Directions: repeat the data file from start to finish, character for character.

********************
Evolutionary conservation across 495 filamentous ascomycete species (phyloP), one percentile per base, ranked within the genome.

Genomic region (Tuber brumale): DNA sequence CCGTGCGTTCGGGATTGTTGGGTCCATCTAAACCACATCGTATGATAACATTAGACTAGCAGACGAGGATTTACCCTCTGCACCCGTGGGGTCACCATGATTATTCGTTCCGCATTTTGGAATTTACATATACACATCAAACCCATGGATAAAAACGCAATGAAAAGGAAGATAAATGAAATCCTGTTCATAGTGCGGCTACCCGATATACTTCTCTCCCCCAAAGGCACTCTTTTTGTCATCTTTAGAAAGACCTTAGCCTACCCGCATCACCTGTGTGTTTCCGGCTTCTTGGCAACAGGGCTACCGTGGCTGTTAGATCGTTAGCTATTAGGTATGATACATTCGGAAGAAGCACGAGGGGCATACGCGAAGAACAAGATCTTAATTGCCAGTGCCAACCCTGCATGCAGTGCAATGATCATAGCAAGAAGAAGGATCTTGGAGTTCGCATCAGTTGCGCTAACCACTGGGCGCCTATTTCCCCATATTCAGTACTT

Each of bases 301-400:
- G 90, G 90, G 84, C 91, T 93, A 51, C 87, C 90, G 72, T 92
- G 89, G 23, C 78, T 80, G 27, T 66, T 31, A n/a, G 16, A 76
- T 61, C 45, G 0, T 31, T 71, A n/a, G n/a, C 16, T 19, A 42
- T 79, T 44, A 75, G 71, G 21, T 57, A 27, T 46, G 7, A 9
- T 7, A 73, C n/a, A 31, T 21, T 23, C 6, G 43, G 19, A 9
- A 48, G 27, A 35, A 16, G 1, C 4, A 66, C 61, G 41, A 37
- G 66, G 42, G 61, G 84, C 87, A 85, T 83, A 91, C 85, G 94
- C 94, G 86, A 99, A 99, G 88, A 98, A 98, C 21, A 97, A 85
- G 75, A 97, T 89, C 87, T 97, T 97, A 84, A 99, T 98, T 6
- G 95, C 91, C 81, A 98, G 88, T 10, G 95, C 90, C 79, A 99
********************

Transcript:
Evolutionary conservation across 495 filamentous ascomycete species (phyloP), one percentile per base, ranked within the genome.

Genomic region (Tuber brumale): DNA sequence CCGTGCGTTCGGGATTGTTGGGTCCATCTAAACCACATCGTATGATAACATTAGACTAGCAGACGAGGATTTACCCTCTGCACCCGTGGGGTCACCATGATTATTCGTTCCGCATTTTGGAATTTACATATACACATCAAACCCATGGATAAAAACGCAATGAAAAGGAAGATAAATGAAATCCTGTTCATAGTGCGGCTACCCGATATACTTCTCTCCCCCAAAGGCACTCTTTTTGTCATCTTTAGAAAGACCTTAGCCTACCCGCATCACCTGTGTGTTTCCGGCTTCTTGGCAACAGGGCTACCGTGGCTGTTAGATCGTTAGCTATTAGGTATGATACATTCGGAAGAAGCACGAGGGGCATACGCGAAGAACAAGATCTTAATTGCCAGTGCCAACCCTGCATGCAGTGCAATGATCATAGCAAGAAGAAGGATCTTGGAGTTCGCATCAGTTGCGCTAACCACTGGGCGCCTATTTCCCCATATTCAGTACTT

Each of bases 301-400:
- G 90, G 90, G 84, C 91, T 93, A 51, C 87, C 90, G 72, T 92
- G 89, G 23, C 78, T 80, G 27, T 66, T 31, A n/a, G 16, A 76
- T 61, C 45, G 0, T 31, T 71, A n/a, G n/a, C 16, T 19, A 42
- T 79, T 44, A 75, G 71, G 21, T 57, A 27, T 46, G 7, A 9
- T 7, A 73, C n/a, A 31, T 21, T 23, C 6, G 43, G 19, A 9
- A 48, G 27, A 35, A 16, G 1, C 4, A 66, C 61, G 41, A 37
- G 66, G 42, G 61, G 84, C 87, A 85, T 83, A 91, C 85, G 94
- C 94, G 86, A 99, A 99, G 88, A 98, A 98, C 21, A 97, A 85
- G 75, A 97, T 89, C 87, T 97, T 97, A 84, A 99, T 98, T 6
- G 95, C 91, C 81, A 98, G 88, T 10, G 95, C 90, C 79, A 99